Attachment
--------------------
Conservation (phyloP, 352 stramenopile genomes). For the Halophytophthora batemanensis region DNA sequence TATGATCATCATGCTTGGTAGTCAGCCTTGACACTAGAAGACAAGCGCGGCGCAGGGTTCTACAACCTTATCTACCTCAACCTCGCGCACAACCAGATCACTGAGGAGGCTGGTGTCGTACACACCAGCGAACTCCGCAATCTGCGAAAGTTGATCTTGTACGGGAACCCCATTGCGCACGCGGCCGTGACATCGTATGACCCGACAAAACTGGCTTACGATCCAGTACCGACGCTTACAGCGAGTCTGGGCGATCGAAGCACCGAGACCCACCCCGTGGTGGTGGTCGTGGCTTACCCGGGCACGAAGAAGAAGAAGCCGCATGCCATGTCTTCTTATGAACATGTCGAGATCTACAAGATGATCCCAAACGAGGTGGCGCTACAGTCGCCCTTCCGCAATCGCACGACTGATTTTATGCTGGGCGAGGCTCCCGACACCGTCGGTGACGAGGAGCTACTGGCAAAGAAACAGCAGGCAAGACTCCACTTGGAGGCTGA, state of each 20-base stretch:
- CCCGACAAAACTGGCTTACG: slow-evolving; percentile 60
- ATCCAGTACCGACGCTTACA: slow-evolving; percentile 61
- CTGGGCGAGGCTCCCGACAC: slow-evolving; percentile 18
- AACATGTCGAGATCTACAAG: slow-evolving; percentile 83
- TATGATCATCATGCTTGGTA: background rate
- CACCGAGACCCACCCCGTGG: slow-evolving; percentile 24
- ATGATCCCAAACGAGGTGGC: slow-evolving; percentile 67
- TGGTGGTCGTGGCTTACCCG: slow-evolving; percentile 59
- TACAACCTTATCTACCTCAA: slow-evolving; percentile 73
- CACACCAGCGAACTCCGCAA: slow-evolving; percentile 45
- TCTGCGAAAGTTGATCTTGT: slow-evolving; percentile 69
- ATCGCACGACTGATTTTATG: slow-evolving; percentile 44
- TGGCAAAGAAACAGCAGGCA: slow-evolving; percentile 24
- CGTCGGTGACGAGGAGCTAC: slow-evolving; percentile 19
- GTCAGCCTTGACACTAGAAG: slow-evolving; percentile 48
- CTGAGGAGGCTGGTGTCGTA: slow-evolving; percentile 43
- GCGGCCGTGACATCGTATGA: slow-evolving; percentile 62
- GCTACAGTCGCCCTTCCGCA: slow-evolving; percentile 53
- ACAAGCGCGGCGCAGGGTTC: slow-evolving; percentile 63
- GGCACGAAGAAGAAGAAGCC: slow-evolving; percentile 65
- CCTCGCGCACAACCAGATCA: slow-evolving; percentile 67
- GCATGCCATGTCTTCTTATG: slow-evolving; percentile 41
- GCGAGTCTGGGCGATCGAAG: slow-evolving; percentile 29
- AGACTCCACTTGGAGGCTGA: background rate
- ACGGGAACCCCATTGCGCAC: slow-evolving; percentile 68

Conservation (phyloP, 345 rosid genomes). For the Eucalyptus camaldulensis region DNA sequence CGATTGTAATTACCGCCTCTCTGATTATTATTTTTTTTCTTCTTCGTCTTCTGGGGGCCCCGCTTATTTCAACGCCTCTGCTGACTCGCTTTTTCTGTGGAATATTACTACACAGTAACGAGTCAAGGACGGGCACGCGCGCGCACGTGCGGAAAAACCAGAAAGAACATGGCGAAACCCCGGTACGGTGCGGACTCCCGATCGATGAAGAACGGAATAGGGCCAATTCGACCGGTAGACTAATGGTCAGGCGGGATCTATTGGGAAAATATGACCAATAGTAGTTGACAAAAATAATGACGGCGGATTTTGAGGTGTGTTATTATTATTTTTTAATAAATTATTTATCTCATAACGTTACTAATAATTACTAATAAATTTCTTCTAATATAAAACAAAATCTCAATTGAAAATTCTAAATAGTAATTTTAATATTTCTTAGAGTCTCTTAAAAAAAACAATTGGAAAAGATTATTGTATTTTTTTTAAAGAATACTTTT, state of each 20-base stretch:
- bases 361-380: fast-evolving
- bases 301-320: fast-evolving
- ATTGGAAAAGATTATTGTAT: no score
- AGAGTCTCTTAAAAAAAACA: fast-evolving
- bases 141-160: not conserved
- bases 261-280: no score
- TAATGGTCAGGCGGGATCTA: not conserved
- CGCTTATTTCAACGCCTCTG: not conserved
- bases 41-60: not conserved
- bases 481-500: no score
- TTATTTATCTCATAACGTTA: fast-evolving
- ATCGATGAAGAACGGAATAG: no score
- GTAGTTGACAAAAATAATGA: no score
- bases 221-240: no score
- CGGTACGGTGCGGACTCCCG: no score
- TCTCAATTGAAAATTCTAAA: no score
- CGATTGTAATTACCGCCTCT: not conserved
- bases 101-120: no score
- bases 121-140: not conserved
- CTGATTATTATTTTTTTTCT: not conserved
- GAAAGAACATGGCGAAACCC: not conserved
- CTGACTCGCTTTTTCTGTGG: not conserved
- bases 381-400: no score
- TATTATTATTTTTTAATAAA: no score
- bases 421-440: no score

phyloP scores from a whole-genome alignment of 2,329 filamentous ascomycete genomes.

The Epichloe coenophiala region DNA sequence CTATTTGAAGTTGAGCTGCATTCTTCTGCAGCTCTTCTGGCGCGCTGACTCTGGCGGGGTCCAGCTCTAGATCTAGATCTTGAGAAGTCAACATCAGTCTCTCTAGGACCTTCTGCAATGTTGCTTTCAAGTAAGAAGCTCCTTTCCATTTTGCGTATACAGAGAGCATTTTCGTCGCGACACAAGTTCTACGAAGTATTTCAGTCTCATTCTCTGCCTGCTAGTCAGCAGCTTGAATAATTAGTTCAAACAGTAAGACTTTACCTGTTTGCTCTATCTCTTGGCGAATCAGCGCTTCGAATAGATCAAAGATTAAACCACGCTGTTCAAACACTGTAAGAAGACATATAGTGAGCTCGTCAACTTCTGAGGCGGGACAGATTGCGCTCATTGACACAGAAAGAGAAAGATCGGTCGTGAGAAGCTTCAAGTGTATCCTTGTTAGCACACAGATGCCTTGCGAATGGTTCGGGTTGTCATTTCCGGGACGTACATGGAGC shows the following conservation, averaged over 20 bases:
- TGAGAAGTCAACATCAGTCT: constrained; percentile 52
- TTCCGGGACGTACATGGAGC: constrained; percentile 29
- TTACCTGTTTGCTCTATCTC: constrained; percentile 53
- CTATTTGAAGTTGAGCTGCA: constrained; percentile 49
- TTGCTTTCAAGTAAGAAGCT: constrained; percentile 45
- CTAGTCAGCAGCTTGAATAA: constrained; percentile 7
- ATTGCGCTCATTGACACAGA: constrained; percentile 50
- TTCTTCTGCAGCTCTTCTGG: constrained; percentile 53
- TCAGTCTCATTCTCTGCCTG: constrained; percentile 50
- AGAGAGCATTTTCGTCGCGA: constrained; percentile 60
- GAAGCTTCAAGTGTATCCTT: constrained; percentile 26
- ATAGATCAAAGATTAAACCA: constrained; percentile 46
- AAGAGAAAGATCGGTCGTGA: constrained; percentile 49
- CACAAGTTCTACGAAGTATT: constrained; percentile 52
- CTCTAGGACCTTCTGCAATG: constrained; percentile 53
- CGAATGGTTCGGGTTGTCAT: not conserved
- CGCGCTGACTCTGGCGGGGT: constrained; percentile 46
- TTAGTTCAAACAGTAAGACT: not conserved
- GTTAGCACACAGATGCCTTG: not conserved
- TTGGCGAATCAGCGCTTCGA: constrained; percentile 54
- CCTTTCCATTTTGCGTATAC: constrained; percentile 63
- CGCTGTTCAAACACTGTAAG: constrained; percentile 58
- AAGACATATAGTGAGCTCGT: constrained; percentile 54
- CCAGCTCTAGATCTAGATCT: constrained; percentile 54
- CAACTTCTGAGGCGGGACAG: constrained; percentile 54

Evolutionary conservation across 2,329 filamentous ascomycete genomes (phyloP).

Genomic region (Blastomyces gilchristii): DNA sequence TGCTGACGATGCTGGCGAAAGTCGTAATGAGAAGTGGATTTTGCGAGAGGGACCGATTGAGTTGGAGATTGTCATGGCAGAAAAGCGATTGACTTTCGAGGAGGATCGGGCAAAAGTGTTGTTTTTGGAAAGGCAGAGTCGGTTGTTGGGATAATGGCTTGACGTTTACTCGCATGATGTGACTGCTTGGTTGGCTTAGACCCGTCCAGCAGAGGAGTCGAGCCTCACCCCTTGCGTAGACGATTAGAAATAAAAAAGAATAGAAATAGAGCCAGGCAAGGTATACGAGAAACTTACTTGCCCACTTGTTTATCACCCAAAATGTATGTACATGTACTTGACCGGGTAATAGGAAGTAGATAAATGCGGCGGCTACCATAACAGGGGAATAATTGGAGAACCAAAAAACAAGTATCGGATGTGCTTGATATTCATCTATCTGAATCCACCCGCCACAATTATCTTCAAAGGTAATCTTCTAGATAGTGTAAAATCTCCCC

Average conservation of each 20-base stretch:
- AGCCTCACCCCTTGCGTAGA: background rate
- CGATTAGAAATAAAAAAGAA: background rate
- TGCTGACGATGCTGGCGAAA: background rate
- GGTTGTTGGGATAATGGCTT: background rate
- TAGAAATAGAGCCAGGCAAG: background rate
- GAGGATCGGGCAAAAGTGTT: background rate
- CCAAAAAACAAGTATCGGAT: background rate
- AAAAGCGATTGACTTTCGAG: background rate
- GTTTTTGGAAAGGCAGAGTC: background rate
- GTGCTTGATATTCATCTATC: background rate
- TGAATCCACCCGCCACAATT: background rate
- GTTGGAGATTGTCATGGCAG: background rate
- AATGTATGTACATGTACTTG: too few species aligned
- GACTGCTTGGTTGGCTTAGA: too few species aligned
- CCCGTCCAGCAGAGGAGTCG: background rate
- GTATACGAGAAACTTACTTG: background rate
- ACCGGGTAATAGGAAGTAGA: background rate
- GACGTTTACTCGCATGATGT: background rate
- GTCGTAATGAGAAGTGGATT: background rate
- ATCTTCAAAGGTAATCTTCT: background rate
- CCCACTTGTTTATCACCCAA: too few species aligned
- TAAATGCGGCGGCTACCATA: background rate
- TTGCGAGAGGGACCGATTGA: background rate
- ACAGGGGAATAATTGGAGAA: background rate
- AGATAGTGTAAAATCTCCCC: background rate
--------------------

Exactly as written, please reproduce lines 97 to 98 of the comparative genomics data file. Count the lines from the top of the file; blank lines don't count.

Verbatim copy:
- CCCGTCCAGCAGAGGAGTCG: background rate
- GTATACGAGAAACTTACTTG: background rate